Selected Publications 
Publication PUBMEDID
Chang PL, Hsieh YH, Wang CC, Juliana MM, Tsuruta Y, Timares L, Elmets C, Ho KJ: Osteopontin facilitates ultraviolet B-induced squamous cell carcinoma development. J Dermatol Sci, 75(2): 121-32, 2014 (Editor’s Choice).

 
 
Hsieh YH, van der Heyde H, Oh ES, Guan JL, Chang PL. Osteopontin mediates tumorigenic transformation of a preneoplastic murine cell line by suppressing anoikis: an Arg-Gly-Asp-dependent-focal adhesion kinase-caspase-8 axis. Molecular Carcinogenesis, Epub Nov 19th, 2013.   
Hsieh YH, Juliana MM, Ho KJ, Kuo, HA, van der Heyde, H, Elmets C, Chang PL. Host-derived osteopontin maintains an acute inflammatory response in the microenvironment to suppress early progression of extrinsic cancer cells. Int. J Cancer,131:322-33,2012,Epub Aug 8, 2011 PMID: 21826648   
Hsieh YH, Juliana MM, and Chang PL. Establishment and characterization of an osteopontin-null cutaneous squamous cell carcinoma cell line. In Vitro Cellular & Developmental Biology-Animal. 46:87-91, 2010. Epub, 2009. PMID: 19915934   
Chang PL, Harkins L, Hsieh YH, Hicks P, Sappayatosok K, Yodsanga S, Swasdison S, Chambers AF, Elmets CA, Ho KJ. Osteopontin in normal skin and non-melanoma skin tumors. J Histochem Cytochem. 2008 Jan;56(1):57-66. Epub 2007 Oct 15.   
Hsieh, Y.H., Juliana, M.M., Hicks, P., Feng, G., Elmets, G., Liaw, L., Chang, P.L. Papilloma development is delayed in osteopontin null mice: implicating an antiapoptosis role for osteopontin, Cancer Research, 66:711—7127, 2006.   
Chang, P.L., Blair, H.C., Zhao, X., Chien, Y.W., Chen, D.T., Tilden, A.B., Chang, Z., Cao, X., Faye-Petersen, O.M. and Hicks, P. Comparison of fetal and adult marrow stromal cells in osteogenesis with and without glucocorticoids. Connective Tissue Research, 47:67-76, 2006.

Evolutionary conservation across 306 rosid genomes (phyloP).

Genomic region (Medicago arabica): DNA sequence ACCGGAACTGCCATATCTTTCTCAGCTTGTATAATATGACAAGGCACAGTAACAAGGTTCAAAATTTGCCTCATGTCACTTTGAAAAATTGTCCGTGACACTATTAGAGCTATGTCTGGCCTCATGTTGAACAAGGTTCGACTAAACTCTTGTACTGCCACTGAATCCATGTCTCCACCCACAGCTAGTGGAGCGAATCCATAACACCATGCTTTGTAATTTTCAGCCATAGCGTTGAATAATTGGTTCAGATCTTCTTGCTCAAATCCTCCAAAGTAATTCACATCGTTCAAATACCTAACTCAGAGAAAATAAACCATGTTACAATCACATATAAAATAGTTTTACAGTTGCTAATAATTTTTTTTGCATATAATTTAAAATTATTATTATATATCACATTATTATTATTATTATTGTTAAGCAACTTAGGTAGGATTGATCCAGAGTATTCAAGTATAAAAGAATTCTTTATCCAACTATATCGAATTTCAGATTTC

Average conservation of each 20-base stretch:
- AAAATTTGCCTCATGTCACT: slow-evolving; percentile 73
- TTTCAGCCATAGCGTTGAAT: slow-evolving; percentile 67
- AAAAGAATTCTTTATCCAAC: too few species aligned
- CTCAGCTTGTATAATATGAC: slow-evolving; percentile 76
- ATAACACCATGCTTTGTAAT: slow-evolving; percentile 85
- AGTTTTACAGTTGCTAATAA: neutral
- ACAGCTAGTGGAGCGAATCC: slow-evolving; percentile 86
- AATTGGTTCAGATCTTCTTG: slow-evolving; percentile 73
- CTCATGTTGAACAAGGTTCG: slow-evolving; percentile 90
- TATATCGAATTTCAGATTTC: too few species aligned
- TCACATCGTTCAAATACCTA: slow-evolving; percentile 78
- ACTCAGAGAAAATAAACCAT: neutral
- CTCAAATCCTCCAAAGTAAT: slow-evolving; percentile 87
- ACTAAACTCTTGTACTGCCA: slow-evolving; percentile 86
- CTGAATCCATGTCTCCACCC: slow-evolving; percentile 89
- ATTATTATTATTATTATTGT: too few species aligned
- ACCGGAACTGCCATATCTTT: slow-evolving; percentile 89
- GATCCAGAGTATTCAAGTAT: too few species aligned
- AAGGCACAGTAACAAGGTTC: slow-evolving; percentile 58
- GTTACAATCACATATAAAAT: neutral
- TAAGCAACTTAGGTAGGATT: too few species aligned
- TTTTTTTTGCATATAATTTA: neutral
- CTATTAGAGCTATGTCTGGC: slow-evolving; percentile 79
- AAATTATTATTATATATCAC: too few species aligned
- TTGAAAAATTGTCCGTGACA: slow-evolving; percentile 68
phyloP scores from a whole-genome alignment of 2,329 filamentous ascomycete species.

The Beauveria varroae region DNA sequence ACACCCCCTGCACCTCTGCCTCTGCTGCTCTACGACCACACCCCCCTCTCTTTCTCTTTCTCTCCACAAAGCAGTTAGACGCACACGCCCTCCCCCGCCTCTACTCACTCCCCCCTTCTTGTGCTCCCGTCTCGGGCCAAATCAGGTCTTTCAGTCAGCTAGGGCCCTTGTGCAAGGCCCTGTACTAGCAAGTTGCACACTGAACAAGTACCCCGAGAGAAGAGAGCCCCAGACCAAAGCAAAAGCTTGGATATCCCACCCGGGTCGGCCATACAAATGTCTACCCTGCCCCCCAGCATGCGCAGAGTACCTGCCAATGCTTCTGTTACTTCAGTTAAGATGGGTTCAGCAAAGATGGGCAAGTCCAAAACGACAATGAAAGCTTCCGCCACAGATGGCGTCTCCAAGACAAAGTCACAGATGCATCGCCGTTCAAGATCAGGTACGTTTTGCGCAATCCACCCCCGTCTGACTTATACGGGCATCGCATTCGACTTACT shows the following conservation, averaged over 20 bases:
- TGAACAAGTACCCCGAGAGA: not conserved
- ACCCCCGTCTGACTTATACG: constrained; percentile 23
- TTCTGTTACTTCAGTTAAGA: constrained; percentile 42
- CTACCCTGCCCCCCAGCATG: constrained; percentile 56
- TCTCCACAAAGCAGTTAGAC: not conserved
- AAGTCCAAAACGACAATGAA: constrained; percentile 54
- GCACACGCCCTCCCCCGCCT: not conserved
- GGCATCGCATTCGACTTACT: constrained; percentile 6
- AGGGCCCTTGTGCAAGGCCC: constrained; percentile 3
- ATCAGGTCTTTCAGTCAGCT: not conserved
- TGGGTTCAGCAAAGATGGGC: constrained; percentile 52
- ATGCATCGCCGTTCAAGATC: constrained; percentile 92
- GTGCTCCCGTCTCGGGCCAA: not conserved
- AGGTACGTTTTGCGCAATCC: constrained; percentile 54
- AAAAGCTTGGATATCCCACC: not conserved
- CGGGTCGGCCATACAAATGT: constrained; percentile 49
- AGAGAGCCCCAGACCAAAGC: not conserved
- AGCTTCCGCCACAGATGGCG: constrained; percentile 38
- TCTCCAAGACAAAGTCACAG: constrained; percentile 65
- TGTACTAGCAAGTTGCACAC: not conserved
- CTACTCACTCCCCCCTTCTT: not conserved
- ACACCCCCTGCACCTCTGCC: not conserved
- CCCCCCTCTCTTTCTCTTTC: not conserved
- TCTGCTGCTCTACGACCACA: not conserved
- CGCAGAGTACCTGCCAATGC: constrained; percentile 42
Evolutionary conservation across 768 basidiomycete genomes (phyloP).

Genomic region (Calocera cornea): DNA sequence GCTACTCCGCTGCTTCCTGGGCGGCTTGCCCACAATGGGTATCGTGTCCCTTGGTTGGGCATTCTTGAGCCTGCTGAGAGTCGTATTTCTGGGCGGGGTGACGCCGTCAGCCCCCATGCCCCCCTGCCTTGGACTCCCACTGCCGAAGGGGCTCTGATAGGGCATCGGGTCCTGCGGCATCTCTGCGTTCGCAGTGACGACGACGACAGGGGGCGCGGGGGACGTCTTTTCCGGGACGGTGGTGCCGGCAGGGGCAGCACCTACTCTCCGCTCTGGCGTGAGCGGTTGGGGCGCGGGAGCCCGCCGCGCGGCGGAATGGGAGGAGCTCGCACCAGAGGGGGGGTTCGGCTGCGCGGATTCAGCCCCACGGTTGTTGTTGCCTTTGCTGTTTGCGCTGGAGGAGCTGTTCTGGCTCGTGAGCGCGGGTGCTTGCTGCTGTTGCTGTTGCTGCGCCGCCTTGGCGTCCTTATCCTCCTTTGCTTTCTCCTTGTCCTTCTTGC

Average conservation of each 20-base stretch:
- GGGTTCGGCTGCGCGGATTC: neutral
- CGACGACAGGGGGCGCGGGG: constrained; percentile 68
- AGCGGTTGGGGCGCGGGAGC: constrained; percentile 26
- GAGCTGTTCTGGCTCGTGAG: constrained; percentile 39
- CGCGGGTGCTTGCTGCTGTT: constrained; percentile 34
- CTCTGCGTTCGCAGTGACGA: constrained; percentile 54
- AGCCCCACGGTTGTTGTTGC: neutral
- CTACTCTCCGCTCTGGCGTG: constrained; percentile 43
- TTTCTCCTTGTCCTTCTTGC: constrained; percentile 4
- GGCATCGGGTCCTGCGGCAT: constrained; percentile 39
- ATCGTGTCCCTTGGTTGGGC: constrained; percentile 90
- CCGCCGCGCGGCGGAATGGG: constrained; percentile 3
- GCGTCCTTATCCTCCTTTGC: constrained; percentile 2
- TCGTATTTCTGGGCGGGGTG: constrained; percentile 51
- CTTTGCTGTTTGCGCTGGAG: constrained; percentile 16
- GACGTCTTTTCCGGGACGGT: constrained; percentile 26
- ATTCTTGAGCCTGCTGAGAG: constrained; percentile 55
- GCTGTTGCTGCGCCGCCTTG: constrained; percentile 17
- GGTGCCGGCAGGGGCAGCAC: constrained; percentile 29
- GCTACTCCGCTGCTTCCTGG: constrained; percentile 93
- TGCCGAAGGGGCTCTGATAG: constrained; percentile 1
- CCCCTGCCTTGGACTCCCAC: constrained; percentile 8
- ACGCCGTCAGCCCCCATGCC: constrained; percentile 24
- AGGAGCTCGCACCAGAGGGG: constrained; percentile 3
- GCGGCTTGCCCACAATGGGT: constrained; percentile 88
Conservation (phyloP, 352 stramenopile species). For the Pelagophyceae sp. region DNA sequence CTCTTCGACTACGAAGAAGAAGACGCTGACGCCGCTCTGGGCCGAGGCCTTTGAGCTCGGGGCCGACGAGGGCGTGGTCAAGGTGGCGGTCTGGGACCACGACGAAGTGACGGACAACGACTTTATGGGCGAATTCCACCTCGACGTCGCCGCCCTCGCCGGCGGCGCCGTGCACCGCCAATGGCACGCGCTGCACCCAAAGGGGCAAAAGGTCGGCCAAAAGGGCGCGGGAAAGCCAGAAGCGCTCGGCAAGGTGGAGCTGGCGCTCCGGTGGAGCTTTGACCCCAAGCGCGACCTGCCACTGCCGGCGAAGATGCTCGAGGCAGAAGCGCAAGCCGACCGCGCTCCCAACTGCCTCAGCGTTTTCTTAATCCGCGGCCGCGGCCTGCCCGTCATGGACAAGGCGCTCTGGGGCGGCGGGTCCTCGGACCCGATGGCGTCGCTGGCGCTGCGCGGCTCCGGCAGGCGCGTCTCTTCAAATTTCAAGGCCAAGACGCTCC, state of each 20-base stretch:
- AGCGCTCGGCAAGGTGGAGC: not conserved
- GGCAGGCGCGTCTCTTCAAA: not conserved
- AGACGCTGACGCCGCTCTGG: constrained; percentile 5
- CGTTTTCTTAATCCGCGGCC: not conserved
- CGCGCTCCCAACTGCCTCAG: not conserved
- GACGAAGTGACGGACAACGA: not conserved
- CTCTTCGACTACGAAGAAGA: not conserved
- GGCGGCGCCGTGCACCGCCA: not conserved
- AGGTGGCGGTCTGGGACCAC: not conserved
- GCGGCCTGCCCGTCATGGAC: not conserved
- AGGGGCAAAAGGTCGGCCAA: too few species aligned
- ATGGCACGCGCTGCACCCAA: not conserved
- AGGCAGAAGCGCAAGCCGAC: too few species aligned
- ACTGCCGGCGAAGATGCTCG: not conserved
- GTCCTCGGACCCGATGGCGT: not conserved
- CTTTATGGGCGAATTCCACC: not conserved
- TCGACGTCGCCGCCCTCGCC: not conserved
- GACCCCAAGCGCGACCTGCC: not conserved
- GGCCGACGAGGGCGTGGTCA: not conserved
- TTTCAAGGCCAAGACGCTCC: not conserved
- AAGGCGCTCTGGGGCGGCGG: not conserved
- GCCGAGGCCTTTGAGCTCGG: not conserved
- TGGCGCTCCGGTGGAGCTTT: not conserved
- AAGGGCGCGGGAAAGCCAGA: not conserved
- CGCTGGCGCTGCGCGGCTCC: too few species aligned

Feng, G., Ohmori , Y.and Chang, P.L. Production of Chemokine CXCL1/KC by Okadaic Acid through the Nuclear Factor-ƒÛB Pathway. Advance Access publication July 2005, Carcinogenesis 27:43-52-2006.   
Kilpadi, K.L., Sawyer, A.A., Prince, C.W., Chang, P.L. and Bellis, S. Primary human marrow stromal cells and Saos-2 cells use different mechanism to adhere to hydroxyapatite. J Biomed Mater Res. 68A(2):273-285, 2004.   
Feng, G., Hicks, P. and Chang, P.L. Differential expression of mammalian and viral-promoter driven gene in adherent versus suspension cells. In Vitro Cell. Dev. Biol.-Animal 39:420-423, 2003.   
Chang, P.L., Cao, M. and Hicks, P. Osteopontin Induction is required for tumor promoter-induced transformation of preneoplastic mouse cells. Carcinogenesis 24:1749-1758, 2003.   
Ding, Q., Steward, J.Jr., Prince, C.W., Chang, P.L., Trikha, M., Han, X., Grammer, R. and Gladson, C.L. Osteopontin expression in the normal brain promotes malignant astrocytomas cell migration: differences in integrin signaling during cell adhesion to osteopontin versus vitronectin. Cancer Res 62:5336-5343, 2002.   
Chang, P-L., Tucker, M.A., Hicks, P., Prince, C.W. Novel protein kinase C isoforms and mitogen-activated kinase kinase mediate phorbol-ester-induced osteopontin expression. International Journal of Biochemistry & Cell Biology 34:1142-1151, 2002.   
Moore, N.S., Wang-Johanning, F., Chang, P.L., Johanning, G.L. Omega-3 fatty acids decrease protein kinase expression in human breast cancer cells. Breast Cancer Research and Treatment, 67:279-283,2001.   
Kilpadi, K.,Chang, PL, Bellis, S. Hydroxylapatite binds more serum proteins, purified integrins and osteoblast precursor cells than titanium or steel. Journal of Biomedical Materials Research 57:258-267, 2001.   
Petrow, P.K., Hummel, K.M., Schedel, J. Franz, J.K., Klein, C.L., Muller-Ladner, U., Kriegsmann, J., Chang, P.-L., Prince, C.W., Gay, R.E. and Gay, S. Expression of osteopontin messenger RNA and protein in rheumatoid arithritis. Arthritis and Rheumatism 43:1597-15605, 2000   
Gladson, CL, Stewart, J., Olman, M.A., Chang, P.L., Schnapp, L, Grammer, J.R., and Benvenista, E.N. Attachment of primary neonatal rat astrocytes to vitronectin is mediated by integrin ƒÑvƒÒ5 and ƒÑ8ƒÒ1: modulation by the type 1 plasminogen activator inhibitor. Neuroscience Letters 283:157-161, 2000   
Chang, P.L., and Chambers, A.F. Transforming JB6 cells exhibit enhanced integrin-mediated adhesion to osteopontin. Journal of Cellular Biochemistry 78:8-23, 2000   

Keywords
Osteopontin, Tumorigenesis, Papilloma development, Matricellular proteins, CTCL